• Topic: Governance, Geopolitics, Think Tanks, Trade
  • Political Geography: China, Europe, Middle East, North Korea, Global Focus, United States of America
  • Author: Philippe Benoit, Alex Clark
  • Publication Date: 11-2020
  • Content Type: Working Paper
  • Institution: Center on Global Energy Policy (CGEP), Columbia University
  • Abstract: On February 27, 2020, the Columbia University Center on Global Energy Policy (CGEP) convened a workshop at the university’s Faculty House in New York City. The workshop brought together a combination of practitioners, researchers, executives, and public sector officials to discuss the role of state-owned enterprises (SOEs) in realizing collective climate action goals. Under the Chatham House Rule, the discussion focused around sectors (power generation, oil and gas) and relationships (government-SOE relations, and the role of public financial institutions), before concluding with a roundtable discussion drawing together the day’s proceedings and outlining the next steps. The following is a summary of that workshop.
  • Topic: Climate Change, Energy Policy, Natural Resources, Governance
  • Political Geography: Global Focus
  • Author: Teemu Ropponen
  • Publication Date: 11-2020
  • Content Type: Video
  • Institution: Turkish Economic and Social Studies Foundation (TESEV)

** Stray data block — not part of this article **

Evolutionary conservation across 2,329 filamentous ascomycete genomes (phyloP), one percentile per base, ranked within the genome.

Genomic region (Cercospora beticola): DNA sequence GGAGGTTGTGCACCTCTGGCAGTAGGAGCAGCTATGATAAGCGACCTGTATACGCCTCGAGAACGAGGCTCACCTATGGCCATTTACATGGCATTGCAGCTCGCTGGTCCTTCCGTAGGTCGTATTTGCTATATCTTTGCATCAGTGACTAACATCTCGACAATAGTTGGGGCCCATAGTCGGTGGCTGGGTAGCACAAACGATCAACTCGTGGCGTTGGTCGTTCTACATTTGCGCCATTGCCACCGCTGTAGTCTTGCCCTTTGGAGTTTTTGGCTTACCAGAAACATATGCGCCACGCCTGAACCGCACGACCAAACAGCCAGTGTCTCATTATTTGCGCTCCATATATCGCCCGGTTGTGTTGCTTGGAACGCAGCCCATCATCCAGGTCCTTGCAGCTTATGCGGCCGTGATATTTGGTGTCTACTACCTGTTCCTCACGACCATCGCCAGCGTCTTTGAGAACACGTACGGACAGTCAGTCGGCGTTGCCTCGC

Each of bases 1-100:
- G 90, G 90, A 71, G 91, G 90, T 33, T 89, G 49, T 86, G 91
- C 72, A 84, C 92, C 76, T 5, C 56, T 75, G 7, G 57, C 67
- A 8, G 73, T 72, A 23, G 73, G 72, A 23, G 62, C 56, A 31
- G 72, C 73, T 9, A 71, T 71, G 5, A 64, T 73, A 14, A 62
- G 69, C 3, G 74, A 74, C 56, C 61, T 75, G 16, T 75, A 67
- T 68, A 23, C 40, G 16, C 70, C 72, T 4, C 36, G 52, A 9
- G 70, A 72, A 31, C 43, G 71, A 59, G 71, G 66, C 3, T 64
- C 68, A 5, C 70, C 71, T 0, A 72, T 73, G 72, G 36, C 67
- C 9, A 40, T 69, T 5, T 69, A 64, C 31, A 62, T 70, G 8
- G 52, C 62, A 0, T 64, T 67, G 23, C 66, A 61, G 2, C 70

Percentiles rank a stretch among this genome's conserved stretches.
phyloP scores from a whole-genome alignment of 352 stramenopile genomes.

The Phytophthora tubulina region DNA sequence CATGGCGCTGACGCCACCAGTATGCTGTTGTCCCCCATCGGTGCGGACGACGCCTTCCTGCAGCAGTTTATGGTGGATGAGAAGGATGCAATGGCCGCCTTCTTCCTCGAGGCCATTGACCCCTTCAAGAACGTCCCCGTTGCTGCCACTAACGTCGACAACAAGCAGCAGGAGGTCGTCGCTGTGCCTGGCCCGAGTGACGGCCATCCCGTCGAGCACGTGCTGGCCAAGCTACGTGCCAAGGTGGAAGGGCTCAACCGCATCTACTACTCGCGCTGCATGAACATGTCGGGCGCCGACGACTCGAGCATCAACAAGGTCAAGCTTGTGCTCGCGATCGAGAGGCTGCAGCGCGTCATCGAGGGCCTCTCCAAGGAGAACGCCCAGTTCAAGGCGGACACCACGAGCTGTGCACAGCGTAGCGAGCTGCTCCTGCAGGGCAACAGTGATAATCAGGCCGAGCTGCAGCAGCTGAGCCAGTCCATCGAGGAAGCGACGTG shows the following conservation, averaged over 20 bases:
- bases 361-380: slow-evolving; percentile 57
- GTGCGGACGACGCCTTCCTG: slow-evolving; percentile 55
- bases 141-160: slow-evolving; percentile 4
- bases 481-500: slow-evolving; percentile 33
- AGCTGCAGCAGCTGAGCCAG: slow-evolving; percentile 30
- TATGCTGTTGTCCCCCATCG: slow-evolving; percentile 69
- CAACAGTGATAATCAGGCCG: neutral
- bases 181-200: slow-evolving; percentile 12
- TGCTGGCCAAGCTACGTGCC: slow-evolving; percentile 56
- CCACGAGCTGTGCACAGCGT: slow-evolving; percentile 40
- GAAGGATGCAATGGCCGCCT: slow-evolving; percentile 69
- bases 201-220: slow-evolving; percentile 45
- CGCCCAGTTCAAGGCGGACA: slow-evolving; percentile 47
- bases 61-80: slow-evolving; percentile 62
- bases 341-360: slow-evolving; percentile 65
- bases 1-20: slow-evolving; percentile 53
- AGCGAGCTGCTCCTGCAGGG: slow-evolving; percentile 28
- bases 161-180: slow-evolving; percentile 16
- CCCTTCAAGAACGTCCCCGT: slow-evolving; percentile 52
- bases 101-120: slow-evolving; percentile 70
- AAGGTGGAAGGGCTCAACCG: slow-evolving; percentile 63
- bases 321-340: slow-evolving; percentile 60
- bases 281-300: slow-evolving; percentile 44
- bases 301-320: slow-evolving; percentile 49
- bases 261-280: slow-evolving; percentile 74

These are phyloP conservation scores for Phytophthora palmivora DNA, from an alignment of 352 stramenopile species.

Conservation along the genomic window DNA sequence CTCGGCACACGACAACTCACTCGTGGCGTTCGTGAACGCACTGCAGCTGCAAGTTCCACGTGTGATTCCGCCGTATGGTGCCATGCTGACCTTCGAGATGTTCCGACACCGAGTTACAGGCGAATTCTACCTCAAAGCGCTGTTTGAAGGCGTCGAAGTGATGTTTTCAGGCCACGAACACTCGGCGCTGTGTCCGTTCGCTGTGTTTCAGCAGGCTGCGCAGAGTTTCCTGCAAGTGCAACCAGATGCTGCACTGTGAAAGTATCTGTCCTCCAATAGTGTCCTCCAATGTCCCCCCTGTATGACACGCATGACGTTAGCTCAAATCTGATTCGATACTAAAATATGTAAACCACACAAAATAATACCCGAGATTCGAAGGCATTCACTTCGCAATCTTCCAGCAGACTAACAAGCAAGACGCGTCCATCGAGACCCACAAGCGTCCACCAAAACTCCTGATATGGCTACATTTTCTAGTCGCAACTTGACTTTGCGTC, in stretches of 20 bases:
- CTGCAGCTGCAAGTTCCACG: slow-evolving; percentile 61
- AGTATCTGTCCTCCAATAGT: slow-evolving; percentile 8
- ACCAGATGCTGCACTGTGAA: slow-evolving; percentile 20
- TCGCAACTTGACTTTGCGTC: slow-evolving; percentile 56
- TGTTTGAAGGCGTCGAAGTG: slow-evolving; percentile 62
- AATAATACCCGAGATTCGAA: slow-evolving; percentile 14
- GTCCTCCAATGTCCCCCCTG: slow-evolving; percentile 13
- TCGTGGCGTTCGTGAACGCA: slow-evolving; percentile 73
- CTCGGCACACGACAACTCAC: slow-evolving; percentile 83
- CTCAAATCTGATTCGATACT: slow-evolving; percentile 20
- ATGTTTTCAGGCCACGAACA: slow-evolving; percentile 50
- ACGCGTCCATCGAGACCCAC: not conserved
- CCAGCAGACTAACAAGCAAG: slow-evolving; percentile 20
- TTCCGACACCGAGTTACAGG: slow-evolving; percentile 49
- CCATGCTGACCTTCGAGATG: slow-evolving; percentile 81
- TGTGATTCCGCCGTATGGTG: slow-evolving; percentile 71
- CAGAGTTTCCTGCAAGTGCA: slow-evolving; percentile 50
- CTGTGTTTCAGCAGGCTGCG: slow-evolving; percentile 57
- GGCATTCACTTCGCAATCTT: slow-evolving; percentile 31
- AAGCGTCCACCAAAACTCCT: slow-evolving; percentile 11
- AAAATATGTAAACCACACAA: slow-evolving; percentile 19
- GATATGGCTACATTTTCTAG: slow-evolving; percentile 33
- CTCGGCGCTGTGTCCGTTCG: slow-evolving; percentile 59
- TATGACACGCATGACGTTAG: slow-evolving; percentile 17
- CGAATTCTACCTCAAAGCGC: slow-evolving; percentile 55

• Abstract: In the interview that has been made under Friedrich Naumann Foundation (FNS) supported TESEV project called Improving Data Ecosystems for Sustainable City, Teemu Ropponen (General Manager of MyData Global) answers the question of “How do you think this work can be improved in the future?”.
  • Topic: Development, Governance, Urbanization, Urban, Sustainability, Data
  • Political Geography: Global Focus
  • Author: Teemu Ropponen
  • Publication Date: 11-2020
  • Content Type: Video
  • Institution: Turkish Economic and Social Studies Foundation (TESEV)
  • Abstract: In the interview that has been made under Friedrich Naumann Foundation (FNS) supported TESEV project called Improving Data Ecosystems for Sustainable City, Teemu Ropponen (General Manager of MyData Global) answers the question of “How does your ecosystem contribute to sustainable city?”.
  • Topic: Governance, Urbanization, Urban, Cities, Sustainability, Data
  • Political Geography: Global Focus
  • Author: Teemu Ropponen
  • Publication Date: 11-2020
  • Content Type: Video
  • Institution: Turkish Economic and Social Studies Foundation (TESEV)